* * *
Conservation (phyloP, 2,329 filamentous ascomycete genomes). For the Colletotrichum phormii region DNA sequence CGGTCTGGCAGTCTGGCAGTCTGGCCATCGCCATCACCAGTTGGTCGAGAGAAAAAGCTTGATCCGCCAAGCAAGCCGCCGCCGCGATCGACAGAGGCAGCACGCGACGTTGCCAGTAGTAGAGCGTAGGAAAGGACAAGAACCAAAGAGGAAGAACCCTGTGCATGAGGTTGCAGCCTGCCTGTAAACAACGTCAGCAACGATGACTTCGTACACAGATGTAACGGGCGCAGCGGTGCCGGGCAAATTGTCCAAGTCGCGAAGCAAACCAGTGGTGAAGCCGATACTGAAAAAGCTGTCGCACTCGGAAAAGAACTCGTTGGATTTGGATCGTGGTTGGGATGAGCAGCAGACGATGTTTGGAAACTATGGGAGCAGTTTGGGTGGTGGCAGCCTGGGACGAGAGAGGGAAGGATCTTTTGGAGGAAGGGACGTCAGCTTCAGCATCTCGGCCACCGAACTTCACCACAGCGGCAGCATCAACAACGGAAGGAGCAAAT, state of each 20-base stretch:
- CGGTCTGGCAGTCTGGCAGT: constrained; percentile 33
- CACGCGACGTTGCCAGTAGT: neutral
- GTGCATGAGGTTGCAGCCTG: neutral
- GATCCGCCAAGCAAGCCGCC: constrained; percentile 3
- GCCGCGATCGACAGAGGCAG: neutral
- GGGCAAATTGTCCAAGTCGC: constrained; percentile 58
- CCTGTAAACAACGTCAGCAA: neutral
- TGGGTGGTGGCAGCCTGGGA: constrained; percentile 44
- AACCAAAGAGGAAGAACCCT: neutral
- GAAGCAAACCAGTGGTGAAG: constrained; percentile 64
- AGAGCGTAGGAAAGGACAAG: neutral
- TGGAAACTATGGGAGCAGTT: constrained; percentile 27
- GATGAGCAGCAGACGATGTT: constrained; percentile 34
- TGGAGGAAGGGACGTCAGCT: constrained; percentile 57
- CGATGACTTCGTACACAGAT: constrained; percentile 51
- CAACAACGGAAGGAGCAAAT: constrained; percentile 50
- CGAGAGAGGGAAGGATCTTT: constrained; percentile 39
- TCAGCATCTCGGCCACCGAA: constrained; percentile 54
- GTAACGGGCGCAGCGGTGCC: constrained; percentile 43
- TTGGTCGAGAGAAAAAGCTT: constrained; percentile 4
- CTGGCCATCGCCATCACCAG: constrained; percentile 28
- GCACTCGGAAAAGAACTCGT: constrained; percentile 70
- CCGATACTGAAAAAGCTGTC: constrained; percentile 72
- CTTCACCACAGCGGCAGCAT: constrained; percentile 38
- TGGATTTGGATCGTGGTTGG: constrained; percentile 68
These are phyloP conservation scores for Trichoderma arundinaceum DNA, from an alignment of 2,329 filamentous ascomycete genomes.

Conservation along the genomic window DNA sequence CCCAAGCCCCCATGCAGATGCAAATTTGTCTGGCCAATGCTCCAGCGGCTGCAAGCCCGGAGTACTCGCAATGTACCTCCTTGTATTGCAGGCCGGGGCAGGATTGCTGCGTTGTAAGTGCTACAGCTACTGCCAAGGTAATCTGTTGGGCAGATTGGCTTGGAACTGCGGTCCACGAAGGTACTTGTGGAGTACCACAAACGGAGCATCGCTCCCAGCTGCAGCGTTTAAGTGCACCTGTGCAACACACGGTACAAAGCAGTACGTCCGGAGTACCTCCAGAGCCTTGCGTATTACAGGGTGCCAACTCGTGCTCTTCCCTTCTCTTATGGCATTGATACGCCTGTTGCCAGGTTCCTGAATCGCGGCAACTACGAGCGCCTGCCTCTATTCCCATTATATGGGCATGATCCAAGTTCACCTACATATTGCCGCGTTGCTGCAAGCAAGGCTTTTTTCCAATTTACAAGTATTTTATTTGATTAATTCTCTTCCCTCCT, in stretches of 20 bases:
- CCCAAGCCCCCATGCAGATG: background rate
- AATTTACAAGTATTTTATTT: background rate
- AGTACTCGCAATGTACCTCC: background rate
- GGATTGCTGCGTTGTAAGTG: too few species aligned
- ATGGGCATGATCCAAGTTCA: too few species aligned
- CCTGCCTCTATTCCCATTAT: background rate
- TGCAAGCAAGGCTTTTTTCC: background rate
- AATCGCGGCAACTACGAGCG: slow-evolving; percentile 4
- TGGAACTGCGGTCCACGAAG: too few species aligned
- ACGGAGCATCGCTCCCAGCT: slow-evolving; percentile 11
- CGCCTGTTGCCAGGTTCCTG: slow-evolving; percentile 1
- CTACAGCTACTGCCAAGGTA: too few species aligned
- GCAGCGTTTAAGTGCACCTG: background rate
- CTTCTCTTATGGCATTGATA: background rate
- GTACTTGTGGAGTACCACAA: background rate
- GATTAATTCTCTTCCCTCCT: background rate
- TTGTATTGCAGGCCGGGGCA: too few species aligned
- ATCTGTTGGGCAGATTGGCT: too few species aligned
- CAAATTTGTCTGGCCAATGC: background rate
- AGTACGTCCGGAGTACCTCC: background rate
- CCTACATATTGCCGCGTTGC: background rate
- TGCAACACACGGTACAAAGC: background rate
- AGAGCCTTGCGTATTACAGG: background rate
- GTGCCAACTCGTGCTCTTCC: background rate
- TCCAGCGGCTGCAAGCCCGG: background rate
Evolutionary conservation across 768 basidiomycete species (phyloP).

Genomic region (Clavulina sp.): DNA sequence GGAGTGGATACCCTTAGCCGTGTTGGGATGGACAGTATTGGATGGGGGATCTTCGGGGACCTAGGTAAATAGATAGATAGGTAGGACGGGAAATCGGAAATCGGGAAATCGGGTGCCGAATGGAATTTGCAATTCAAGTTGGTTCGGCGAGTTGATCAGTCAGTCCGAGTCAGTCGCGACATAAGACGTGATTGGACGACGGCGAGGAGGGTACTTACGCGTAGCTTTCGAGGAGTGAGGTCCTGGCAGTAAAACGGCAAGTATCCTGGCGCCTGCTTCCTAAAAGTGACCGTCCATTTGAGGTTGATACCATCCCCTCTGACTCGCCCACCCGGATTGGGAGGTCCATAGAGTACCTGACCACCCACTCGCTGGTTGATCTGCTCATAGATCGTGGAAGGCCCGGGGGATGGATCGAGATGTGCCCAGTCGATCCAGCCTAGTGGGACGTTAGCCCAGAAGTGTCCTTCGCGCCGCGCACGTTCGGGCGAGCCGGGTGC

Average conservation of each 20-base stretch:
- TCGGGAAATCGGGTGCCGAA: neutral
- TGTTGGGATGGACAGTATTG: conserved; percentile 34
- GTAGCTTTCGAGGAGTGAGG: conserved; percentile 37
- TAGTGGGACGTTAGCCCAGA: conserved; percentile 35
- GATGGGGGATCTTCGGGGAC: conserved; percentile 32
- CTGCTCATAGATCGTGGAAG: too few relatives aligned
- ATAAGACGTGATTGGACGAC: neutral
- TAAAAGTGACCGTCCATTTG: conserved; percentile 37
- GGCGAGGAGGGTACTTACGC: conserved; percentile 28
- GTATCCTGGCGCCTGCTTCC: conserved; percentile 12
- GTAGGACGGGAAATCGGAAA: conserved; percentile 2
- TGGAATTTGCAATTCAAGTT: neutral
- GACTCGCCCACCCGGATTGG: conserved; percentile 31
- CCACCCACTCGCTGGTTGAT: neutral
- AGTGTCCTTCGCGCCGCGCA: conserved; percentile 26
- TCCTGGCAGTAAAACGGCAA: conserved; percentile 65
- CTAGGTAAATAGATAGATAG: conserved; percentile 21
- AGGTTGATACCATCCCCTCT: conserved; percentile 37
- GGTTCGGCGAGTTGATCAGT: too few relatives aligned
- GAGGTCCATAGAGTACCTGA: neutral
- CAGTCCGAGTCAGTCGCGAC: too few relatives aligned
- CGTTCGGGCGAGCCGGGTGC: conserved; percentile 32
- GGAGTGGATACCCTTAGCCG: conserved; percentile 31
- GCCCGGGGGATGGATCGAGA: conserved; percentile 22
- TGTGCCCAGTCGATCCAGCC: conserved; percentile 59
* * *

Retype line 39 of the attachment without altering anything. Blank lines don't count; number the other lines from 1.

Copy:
- CGCCTGTTGCCAGGTTCCTG: slow-evolving; percentile 1